A DRIVER mowed down and killed an Army veteran moments after speeding off laughing as he tried to exchange details after a crash, a court heard today.
Dario Carboni, 25, is accused of deliberately running over former paratrooper Kenneth Kiley, 75, as he tried to get his insurance details.
The pensioner was a passenger in a Toyota Yaris driven by his wife, Marion Kiley, when a Vauxhall Corsa allegedly driven by Carboni collided with them at a roundabout.
As the Yaris spun 180C, the Corsa drove off with the occupants “laughing”, jurors at Bristol Crown Court heard.
Kenneth then got out on foot with a pen and paper in his hand to find the car and exchange details, it was said.
Just minutes later, witnesses heard a vehicle accelerating followed by the sound of a man screaming and a “massive dull thud” as the veteran was fatally injured.
Jurors were told he was left lying face down in the road bleeding heavily from his head and verbally unresponsive.
‘CASE OF MURDER’
He was rushed to hospital but with multiple injuries including a skull fracture but died on July 9 last year.
Carboni denies murder, manslaughter and death by dangerous driving – claiming the Corsa was not being driven by him but by Patrick Cunnington – who was also in the car at the time.
Prosecutor Adam Feest said: “This is a case of murder.
“Carboni had plenty of time to see Mr Kiley, no matter at what point he stepped off the pavement.
“Evidence will show he made no effort to brake or swerve to avoid such an obvious obstruction in the road.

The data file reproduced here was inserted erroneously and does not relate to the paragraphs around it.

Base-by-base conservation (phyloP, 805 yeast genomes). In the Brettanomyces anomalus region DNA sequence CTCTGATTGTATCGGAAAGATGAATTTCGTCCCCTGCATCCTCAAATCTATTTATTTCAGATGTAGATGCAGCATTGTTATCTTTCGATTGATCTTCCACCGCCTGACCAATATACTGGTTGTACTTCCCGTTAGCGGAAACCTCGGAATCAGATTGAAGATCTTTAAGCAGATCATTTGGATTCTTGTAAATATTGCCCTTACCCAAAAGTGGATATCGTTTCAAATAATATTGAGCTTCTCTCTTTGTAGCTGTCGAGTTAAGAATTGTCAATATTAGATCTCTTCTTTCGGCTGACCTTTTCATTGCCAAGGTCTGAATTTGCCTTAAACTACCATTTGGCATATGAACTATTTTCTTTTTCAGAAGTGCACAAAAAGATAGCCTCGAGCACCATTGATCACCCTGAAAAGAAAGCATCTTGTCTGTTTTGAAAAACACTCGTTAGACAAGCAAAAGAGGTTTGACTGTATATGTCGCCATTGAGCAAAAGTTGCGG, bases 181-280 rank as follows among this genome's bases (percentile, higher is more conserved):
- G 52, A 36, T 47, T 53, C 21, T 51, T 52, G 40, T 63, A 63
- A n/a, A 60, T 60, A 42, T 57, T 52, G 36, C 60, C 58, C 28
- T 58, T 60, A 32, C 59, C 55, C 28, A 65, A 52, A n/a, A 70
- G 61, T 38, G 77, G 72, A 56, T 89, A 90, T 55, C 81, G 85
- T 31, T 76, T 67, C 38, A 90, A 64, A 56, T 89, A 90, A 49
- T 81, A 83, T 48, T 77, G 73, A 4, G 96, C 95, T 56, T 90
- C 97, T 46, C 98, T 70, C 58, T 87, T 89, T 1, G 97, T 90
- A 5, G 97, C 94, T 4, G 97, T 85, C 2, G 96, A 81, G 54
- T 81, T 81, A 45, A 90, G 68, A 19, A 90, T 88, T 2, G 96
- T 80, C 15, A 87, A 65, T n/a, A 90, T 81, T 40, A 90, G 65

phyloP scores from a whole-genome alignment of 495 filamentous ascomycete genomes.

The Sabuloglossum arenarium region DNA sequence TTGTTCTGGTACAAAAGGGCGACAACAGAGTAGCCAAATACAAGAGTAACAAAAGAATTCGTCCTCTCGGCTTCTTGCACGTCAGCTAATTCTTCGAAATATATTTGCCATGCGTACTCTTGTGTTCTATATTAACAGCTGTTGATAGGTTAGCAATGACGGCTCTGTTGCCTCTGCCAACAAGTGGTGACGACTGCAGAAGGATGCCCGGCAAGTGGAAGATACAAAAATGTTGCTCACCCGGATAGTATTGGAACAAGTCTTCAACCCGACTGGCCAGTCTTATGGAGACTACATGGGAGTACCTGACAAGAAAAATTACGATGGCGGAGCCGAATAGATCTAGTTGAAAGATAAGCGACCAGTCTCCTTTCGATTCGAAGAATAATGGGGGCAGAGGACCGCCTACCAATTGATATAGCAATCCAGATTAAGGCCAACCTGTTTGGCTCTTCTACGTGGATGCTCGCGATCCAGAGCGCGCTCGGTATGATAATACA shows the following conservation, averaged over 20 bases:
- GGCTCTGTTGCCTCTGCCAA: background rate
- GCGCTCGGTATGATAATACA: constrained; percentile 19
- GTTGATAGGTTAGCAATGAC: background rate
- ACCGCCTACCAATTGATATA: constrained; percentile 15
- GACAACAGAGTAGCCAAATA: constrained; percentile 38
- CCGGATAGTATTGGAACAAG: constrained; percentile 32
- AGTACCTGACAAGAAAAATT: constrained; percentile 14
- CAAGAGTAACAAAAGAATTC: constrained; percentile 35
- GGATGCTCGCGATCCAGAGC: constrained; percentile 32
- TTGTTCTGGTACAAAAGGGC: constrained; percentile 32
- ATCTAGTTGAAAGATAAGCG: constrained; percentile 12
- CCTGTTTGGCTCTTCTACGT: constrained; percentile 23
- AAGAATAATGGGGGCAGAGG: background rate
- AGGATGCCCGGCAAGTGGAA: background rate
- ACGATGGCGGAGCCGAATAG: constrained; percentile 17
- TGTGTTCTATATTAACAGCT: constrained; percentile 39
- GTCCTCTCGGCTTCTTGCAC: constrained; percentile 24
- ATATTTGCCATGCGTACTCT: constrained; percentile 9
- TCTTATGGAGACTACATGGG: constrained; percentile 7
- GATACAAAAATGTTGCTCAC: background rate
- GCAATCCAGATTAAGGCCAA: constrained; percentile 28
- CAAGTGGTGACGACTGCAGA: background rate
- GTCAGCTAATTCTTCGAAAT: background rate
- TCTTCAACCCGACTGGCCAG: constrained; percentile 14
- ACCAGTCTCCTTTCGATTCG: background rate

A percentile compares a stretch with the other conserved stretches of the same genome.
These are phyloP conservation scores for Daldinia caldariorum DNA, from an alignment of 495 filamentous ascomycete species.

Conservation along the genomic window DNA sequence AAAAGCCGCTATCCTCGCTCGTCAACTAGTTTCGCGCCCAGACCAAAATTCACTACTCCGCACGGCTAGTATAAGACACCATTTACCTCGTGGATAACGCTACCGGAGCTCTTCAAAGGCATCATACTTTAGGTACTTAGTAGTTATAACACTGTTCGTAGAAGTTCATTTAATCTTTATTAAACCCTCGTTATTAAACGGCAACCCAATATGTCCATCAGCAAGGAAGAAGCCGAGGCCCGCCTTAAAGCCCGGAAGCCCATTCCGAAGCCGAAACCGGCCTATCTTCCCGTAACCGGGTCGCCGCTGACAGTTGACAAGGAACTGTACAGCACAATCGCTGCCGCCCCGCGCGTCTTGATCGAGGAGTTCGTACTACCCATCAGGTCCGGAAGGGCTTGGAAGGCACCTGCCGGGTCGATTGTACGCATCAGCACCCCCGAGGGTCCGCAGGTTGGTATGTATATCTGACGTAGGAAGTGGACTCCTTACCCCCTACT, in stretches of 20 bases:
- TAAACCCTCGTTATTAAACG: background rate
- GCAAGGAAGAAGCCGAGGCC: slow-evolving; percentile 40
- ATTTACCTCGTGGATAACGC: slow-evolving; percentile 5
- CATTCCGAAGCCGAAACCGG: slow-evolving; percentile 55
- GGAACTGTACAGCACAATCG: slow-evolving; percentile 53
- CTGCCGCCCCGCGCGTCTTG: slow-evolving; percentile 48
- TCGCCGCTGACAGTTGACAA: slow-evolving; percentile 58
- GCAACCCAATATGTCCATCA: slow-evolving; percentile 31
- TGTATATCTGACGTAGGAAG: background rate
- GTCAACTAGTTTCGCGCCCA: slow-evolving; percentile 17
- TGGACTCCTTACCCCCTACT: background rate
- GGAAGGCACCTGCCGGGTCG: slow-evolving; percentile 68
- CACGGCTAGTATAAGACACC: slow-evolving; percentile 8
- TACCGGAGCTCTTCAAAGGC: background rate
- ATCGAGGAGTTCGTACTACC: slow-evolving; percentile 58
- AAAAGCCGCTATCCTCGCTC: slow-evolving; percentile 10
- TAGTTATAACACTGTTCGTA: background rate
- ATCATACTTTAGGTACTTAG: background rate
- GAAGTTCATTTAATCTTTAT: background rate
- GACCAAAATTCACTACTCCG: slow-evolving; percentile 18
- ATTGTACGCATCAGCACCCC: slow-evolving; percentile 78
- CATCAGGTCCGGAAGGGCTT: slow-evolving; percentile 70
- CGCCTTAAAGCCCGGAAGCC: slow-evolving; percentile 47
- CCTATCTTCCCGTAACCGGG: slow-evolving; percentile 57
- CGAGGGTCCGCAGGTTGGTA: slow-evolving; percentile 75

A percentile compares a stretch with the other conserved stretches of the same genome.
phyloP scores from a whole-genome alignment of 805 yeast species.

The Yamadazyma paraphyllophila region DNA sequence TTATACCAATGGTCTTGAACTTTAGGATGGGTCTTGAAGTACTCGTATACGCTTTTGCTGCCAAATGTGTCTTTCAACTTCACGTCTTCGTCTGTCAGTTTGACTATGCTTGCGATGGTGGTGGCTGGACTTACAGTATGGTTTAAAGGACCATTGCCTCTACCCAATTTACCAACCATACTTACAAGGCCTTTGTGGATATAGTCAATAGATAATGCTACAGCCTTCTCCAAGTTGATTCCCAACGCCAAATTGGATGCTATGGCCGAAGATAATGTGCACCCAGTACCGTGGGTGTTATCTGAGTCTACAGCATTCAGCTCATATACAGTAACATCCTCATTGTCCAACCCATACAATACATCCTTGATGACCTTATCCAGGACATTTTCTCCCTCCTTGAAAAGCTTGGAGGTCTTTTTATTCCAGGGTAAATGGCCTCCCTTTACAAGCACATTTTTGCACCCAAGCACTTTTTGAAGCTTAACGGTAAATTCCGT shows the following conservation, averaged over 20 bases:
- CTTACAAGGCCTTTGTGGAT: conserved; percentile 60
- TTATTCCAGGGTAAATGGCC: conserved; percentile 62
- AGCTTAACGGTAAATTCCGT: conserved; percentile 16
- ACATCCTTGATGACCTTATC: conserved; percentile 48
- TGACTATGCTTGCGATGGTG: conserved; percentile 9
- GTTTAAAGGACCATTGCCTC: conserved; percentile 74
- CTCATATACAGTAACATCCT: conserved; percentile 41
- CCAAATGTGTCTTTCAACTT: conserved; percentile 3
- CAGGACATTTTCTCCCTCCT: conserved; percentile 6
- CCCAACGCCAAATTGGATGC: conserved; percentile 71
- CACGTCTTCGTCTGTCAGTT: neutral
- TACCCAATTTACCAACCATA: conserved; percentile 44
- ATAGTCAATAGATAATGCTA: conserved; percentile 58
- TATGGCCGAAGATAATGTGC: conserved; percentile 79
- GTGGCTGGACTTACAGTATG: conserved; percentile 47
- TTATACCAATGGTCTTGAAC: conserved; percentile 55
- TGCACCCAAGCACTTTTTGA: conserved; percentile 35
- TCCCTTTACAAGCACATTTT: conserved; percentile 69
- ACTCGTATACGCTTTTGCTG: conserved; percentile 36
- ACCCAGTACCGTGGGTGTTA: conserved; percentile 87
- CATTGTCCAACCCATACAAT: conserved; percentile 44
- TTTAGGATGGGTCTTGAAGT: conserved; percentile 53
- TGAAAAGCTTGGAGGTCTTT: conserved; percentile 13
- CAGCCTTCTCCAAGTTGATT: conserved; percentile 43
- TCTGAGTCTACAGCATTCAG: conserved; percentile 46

“He deliberately accelerated towards his victim.
“Anyone doing so must have had the intention to kill them or cause them serious harm.”
Jurors were told the Corsa was abandoned in a nearby street where Carboni and Cunnington were seen running away.
There was blood visible on the car’s windscreen while hair was embedded in a dent, it was said.
Carboni and Cunnington were later arrested and the former admitted he was the driver in the first crash at the roundabout despite not having a licence.
The jury were told he has already pleaded guilty to driving while disqualified.
Kenneth’s devastated family released a statement after his death, calling him a “kind, warm, gentle and unassuming family man”.
The statement said: “Ken had recently supported his wife to recover from a serious illness and they were looking forward to continuing to enjoy their well-earned retirement, travelling the world with friends and spending time with his family.
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“He was so happy to give away his daughter-in-law when she married his son last summer and was so looking forward to being a grandfather.
“Ken’s death has shocked and devastated his wife, family and friends, and will leave an enormous hole in all our lives.”
The trial continues.